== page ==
by Jim Killam | 4-minute read
The last couple of weeks have been hard. More COVID, more shutdowns, more arguments about masks. Endless political tension and mudslinging. Canceling a family birthday gathering. Wondering what to do about Thanksgiving.
And then our basement sewer pipe backed up. Trust me, that’s all the detail you want. But if we’re looking for a metaphor for 2020 …
When Pastor Josh talked last weekend about identifying our desires, I thought: How about this pandemic ending? How about being able to gather with friends and family and our first thought not being, Could this kill someone?
My first response to pain—in this case, loneliness and isolation—is to do anything in my power to make it stop. That failing, I pray urgently: God, make it stop. If he doesn’t do that immediately, I usually proceed this way:
- Fight it. Live in resistance. Strive to make things the way they were. Get even more frustrated or depressed when I can’t.
- Rest in that pain. Even (yikes) welcome it. The first chapter of James has a lot to say about this. Rather than curse the loneliness, take note that life is a lot quieter right now. I can hear God better when the distractions are forcibly removed—because I’m pretty bad at removing them willfully.
Step 2 doesn’t come naturally. Honestly for me, sometimes it never comes at all. But when it does, as Josh mentioned in his sermon, it reorients my desires. It takes my attention off myself and brings me closer to the heart of God.
Australian pastor and author Mark Sayers has called COVID-19 “a gigantic pause button.”
“I don’t believe God caused this pandemic,” he said. “But what I do believe is that he’s using it. … This is a time of reformation of our hearts, because God is determined to see his kingdom endure.”
Hmm. Reformation of our hearts. That sounds very churchy. But there’s something there.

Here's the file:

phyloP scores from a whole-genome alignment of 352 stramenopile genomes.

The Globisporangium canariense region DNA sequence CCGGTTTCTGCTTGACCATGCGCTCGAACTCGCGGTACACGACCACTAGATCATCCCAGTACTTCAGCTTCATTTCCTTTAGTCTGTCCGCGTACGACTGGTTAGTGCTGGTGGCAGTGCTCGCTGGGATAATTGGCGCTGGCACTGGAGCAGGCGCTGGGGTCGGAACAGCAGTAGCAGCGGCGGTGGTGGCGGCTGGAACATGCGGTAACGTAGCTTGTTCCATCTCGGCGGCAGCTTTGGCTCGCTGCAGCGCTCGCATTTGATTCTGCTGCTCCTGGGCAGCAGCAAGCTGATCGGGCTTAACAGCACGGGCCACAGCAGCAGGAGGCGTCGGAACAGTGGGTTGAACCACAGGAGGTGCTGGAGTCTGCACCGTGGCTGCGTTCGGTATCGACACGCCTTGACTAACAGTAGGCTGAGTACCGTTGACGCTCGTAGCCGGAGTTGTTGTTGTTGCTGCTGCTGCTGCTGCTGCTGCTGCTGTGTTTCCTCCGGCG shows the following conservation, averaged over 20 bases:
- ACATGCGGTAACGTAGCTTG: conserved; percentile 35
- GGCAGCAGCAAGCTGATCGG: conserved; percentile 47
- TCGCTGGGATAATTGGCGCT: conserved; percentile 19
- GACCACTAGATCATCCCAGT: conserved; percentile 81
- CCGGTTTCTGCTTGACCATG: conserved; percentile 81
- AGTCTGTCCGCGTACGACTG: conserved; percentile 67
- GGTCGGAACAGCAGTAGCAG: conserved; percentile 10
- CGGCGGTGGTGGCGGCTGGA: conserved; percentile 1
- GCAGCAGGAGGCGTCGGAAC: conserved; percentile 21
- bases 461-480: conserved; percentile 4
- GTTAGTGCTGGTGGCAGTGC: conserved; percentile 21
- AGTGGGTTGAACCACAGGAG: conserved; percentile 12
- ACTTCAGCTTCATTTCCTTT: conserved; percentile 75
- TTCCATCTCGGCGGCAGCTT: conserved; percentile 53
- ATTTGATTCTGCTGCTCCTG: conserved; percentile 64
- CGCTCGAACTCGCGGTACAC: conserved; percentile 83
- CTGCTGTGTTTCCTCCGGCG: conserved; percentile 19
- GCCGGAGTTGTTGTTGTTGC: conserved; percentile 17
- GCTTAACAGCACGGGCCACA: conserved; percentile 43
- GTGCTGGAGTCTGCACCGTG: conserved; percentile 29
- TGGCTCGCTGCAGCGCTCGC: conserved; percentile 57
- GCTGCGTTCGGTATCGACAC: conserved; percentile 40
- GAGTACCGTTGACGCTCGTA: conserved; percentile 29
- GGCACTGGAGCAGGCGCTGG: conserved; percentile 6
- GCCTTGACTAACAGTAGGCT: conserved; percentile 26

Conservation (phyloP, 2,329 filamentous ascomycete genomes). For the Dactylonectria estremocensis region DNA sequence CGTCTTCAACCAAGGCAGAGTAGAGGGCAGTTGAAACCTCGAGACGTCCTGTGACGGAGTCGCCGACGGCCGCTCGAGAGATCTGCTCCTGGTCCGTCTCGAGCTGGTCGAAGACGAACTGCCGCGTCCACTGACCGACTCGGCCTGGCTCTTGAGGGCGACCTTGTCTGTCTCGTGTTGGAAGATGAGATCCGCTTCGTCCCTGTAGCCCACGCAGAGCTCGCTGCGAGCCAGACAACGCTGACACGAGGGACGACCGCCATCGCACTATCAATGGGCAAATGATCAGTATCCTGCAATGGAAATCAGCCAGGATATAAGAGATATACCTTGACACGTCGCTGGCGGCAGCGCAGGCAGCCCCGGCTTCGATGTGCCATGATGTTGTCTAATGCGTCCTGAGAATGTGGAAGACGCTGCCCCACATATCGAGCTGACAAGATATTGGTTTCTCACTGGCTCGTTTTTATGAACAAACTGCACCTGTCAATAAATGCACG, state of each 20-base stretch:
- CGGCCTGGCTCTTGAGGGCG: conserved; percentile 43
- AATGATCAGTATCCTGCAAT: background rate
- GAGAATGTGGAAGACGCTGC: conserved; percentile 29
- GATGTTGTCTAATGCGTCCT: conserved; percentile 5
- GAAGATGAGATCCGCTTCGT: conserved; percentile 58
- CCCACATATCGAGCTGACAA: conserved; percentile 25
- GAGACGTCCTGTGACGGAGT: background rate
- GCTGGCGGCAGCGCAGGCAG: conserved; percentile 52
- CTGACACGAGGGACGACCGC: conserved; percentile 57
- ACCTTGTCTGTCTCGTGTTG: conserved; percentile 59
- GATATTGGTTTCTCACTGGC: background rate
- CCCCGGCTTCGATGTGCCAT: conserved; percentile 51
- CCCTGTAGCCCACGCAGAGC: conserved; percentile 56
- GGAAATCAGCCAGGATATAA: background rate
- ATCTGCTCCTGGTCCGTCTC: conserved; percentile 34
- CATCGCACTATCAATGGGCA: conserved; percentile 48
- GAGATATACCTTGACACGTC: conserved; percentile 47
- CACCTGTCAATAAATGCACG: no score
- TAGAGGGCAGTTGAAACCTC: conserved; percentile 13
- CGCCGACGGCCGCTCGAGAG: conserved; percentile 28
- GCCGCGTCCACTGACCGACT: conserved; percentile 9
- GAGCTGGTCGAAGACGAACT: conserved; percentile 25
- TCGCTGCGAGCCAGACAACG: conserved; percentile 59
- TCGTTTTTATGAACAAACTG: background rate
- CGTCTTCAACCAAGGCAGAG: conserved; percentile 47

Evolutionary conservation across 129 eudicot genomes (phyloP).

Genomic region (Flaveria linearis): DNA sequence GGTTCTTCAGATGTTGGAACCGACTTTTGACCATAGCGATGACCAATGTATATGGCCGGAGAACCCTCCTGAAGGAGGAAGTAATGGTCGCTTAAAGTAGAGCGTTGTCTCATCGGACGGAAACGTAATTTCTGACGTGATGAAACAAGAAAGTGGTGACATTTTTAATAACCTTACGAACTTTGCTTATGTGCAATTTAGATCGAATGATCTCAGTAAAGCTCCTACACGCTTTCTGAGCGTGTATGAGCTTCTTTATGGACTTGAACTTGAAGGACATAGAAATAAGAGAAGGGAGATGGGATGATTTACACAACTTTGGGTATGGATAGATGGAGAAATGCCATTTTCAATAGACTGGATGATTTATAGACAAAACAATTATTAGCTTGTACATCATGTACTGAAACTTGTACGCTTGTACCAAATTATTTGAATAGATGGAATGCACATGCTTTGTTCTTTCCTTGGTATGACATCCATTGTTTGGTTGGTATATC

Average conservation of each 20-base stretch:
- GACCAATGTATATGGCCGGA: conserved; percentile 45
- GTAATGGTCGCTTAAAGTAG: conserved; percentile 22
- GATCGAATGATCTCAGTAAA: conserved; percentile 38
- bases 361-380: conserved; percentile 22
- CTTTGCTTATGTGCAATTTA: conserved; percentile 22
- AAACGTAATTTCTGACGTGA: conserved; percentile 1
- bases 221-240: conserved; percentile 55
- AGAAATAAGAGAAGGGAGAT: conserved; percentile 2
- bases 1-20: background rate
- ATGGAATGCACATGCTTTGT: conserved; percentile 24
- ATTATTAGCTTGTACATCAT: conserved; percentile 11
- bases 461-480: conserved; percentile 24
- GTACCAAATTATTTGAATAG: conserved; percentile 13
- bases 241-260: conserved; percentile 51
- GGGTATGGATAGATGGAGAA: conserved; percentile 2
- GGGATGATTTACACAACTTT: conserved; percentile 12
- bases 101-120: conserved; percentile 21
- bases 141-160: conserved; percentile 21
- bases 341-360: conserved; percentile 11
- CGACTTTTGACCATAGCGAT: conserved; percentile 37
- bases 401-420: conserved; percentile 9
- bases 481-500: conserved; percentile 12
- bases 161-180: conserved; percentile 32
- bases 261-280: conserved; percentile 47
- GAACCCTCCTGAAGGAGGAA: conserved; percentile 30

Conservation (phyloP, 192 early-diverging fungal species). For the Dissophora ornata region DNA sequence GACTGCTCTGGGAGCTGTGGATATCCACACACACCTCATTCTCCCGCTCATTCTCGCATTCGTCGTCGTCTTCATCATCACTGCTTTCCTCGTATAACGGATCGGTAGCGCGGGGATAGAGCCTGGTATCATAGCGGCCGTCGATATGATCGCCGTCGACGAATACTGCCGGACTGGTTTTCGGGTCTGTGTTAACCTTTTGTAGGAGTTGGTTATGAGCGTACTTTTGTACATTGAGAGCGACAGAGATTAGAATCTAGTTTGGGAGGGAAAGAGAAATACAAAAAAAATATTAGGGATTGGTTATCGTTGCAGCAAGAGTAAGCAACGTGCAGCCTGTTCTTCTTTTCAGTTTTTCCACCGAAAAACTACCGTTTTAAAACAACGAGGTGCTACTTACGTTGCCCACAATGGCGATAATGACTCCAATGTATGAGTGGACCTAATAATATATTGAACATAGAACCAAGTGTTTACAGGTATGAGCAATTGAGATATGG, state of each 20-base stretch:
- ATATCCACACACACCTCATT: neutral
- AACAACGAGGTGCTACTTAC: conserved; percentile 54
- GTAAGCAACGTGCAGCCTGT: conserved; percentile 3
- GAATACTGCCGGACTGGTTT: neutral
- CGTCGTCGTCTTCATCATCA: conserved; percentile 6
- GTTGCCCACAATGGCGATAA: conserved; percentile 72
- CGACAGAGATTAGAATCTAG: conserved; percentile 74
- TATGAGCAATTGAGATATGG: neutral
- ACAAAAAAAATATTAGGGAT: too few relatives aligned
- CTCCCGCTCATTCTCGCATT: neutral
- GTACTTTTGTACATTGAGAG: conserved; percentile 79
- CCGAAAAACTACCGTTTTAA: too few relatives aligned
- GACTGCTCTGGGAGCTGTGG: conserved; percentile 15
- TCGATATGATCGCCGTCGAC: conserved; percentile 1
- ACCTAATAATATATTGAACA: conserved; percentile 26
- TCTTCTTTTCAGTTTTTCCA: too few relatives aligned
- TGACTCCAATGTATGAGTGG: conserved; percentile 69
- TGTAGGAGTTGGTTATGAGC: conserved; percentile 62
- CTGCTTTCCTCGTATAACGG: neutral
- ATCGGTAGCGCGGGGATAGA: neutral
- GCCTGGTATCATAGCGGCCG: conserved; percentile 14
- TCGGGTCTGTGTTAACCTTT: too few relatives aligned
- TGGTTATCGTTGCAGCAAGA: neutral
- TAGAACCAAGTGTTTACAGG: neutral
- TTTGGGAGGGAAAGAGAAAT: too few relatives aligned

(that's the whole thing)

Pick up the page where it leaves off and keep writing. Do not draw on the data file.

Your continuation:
In 1517, Martin Luther nailed a list of 95 grievances to a church door in Wittenberg, Germany. His main arguments: The Bible is the central spiritual authority and salvation comes through faith alone. For the Protestant Reformation to take hold, people needed access to the Bible, and in a language they could understand. The solution came via a machine invented in Germany just 77 years earlier: Johannes Gutenberg’s printing press. The gospel spread like wildfire across Europe.
Lauren and I serve with Wycliffe Bible Translators, dedicated to getting “heart language” Scripture to people in every living language. Wycliffe is an outgrowth of the Reformation principle of getting God’s Word into all people’s hands, and we are incredibly close.
Today, what I’m hearing from people like Sayers is that the world needs God’s Word not just in our hands, but in our hearts. That God wants to rebuild his church with pure hearts who seek him. (The Apostle Paul described David this way in Acts 13.) The church won’t be renewed with politics, or celebrity pastors, or prosperity. Not with angry individualism or pride. Not in simply disengaging and counting the days until Jesus returns. But with pure hearts who earnestly seek God.
I love that Wycliffe adopted a new vision statement this year: For people from every language to understand the Bible and be transformed. In other words, from hands to hearts. The statement was adopted in March, just as the global pandemic was being declared. Interesting.
Every language includes English, by the way.
So … what to make of a pandemic with no end in sight? Is it OK that I want the suffering to end as soon as possible? Absolutely. We can all work for that in large and small ways. But what about the meantime? What holy opportunity can come from this crisis? What kind of renewal could happen—not just for individuals but as a global church, all experiencing the same trial together? How can the church emerge from this and look more like Jesus?
I think God will bring those answers into focus if we quiet ourselves, be OK with fewer distractions … and let him make our hearts more like his. It doesn’t mean I can’t also vote, find something fun to do amid the gloom, and (please) fix my sewer pipe. But there’s a much larger, better picture taking shape. I don’t want to miss it.